Monthly Archives: September 2015

Material Study (advantages of Cardboard)

The advantages of Cardboard material:
– Easily available
– Non-Toxic
– Light Weight
– Easy to handle
– Cheap
– The crude material needed to create Corrugated Cardboard is very economical
– Flexibility in structure
– easily customized
– allows space management
– Safe
– Environmentally Friendly
– Decompose with soil without any residues
– Recyclable
– Reusable
– Easily sealed
– Energy efficient to create
– Easy to print onto (means of marketing)

some info taken from
5 Pretty Cool Advantages Of Corrugated Cardboard Infographic

Material Study (the uses of Cardboard)

Exploring the uses of Cardboard:
– packaging material (cardboard could be treated to resists water etc.)
– protection medium (flooring etc.)
– to compost material
– make cartons
– organizers (storage, dividers)
– fire starter
– craft raw material (art)
– temporary furniture
– alternative material for products
– biodegradable solutions (napkins, fertilizers etc.)

Biodegradable nappies from recycled cardboard:

Material Study (basic info on Cardboard)


– paper-based material
– commonly known as corrugated cardboard
– widely use in the packaging manufacturing industry, carton boxes etc.
– is made of two main components, the liner and the medium

– single face
Single face corrugated board
– single wall
Single wall corrugated board
the common flutes of single wall boards

  • C-Flute is by far the most common corrugated flute because of its versatility. It’s an acceptable surface to print on and is strong enough for most shipping situations. It’s not great at folding in the direction of the fluting, but is still adequate for most users. C-Flute is 3-16ths of an inch thick.
  • B-Flute is a little bit smaller at 1/8th of an inch in thickness, and it is used for smaller products and boxes. It’s better for folding into intricate shapes and for printing, so this is the flute usually seen for Point-Of-Purchase (P.O.P.) displays or for cardboard cutouts.
  • E-Flute is very thin at 3/32nds of an inch. It’s very easy to fold and is excellent for printing. It’s used as the primary packaging for many smaller boxes, such as a pizza box.
  • F-Flute is micro thin at only 1/16th of an inch. It was designed to send less waste to landfills and is used for specialty packaging and shoeboxes.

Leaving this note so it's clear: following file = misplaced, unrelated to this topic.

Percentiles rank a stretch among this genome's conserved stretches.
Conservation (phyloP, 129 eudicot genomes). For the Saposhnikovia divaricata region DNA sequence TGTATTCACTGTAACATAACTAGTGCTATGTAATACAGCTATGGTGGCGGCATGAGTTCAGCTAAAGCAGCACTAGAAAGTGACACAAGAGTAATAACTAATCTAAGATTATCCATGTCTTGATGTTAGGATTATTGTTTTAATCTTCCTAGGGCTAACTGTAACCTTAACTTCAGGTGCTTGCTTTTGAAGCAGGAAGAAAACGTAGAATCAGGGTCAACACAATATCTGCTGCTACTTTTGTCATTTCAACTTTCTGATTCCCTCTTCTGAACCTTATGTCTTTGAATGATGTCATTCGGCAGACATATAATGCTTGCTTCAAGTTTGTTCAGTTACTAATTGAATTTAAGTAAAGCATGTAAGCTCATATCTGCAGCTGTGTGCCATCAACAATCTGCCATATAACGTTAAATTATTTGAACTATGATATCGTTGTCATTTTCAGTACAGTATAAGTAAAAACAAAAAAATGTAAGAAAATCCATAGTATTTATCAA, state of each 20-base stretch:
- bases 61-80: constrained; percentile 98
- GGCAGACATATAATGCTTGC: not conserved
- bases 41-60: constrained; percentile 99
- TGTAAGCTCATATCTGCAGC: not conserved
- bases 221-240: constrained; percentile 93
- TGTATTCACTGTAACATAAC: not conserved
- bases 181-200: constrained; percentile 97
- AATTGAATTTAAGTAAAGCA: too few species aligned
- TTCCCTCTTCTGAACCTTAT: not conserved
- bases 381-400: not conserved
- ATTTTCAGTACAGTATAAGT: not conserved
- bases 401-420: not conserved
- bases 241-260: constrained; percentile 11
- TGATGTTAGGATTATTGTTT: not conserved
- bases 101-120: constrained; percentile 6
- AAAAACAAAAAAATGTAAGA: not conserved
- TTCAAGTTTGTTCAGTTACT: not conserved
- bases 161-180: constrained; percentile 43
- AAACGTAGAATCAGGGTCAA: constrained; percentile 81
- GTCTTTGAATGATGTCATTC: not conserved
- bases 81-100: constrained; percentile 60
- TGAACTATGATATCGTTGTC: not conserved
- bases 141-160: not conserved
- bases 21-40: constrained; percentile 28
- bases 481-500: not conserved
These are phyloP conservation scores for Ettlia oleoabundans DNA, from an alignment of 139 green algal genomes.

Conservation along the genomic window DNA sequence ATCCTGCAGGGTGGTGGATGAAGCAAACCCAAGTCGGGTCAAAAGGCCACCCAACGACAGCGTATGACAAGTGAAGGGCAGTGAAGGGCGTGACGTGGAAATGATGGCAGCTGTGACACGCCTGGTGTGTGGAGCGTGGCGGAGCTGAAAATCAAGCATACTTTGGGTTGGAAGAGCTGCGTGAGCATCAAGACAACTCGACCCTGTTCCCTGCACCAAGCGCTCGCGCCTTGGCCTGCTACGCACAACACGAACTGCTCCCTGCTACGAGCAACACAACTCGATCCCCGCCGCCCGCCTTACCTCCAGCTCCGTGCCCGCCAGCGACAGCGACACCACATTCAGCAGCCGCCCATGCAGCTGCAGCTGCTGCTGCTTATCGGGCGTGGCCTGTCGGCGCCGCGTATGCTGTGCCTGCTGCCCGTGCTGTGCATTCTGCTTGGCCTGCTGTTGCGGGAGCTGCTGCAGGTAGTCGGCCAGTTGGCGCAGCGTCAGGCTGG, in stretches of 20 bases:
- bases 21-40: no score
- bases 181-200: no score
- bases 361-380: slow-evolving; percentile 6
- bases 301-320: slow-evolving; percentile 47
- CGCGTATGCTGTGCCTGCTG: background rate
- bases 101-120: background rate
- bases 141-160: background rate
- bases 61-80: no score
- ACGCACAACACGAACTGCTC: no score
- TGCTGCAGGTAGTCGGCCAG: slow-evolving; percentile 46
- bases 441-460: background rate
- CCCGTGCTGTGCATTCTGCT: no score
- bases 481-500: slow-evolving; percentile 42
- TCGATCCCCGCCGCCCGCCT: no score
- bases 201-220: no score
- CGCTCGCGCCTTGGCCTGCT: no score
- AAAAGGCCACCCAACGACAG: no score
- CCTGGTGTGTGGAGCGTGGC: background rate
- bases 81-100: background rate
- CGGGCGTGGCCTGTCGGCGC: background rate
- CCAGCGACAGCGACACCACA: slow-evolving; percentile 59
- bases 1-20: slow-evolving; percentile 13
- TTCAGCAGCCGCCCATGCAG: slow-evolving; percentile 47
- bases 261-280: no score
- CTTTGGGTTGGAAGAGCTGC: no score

• R-Flute is a newer type of fluting designed as an alternative to B-flute. Compared to B-Flute, R-Flute has smaller and closer fluting, which leads to an improved printing surface and less manufacturing waste.

– double wall
Double wall corrugated board
– triple wall
Tri-wall corrugated board

how is cardboard made:
– basically as read, it involves the process of pulping to first make the Kraft paper from wood chips and then these papers are separated into its different grades and sizes before it runs into the corrugating rolls to be joined with the corrugated medium with glue…


basic materials for corrugated board production:
-Corrugated papers

Fluting – unbleached half-cellulosic paper made of leaf wood with minimum of 65 % primary fibers
Wellenstoff – predominantly made of recycled old paper
Šedák (Grayer) – paper made of a mix of collected papers such as print disposal, grey board, board tubes etc.

-Covering papers

Kraftliner – sulfate, cellulosic paper made in natural brown or with a bleached treatment (white top) made of coniferous wood with minimum of 80 % primary fibers.

Testliner – mostly two-ply papers made of different types of papers. The covering paper may be out of quality fibrous materials. The fiber mix isn’t standardly set – therefore strength is given and guaranteed.

Šedák (Grayer) – paper made of a mix of collected papers

Surface density is given in g/m2. For covering paper 100-300g/m2 densities are used. For ribs 80 to 180 g/m2 surface density is used.

For production of corrugated board modified starch is used as glue. Also other types of glues such as dispersive adhesive are used – it depends on required qualities of the board (e.g. bigger resistance to water).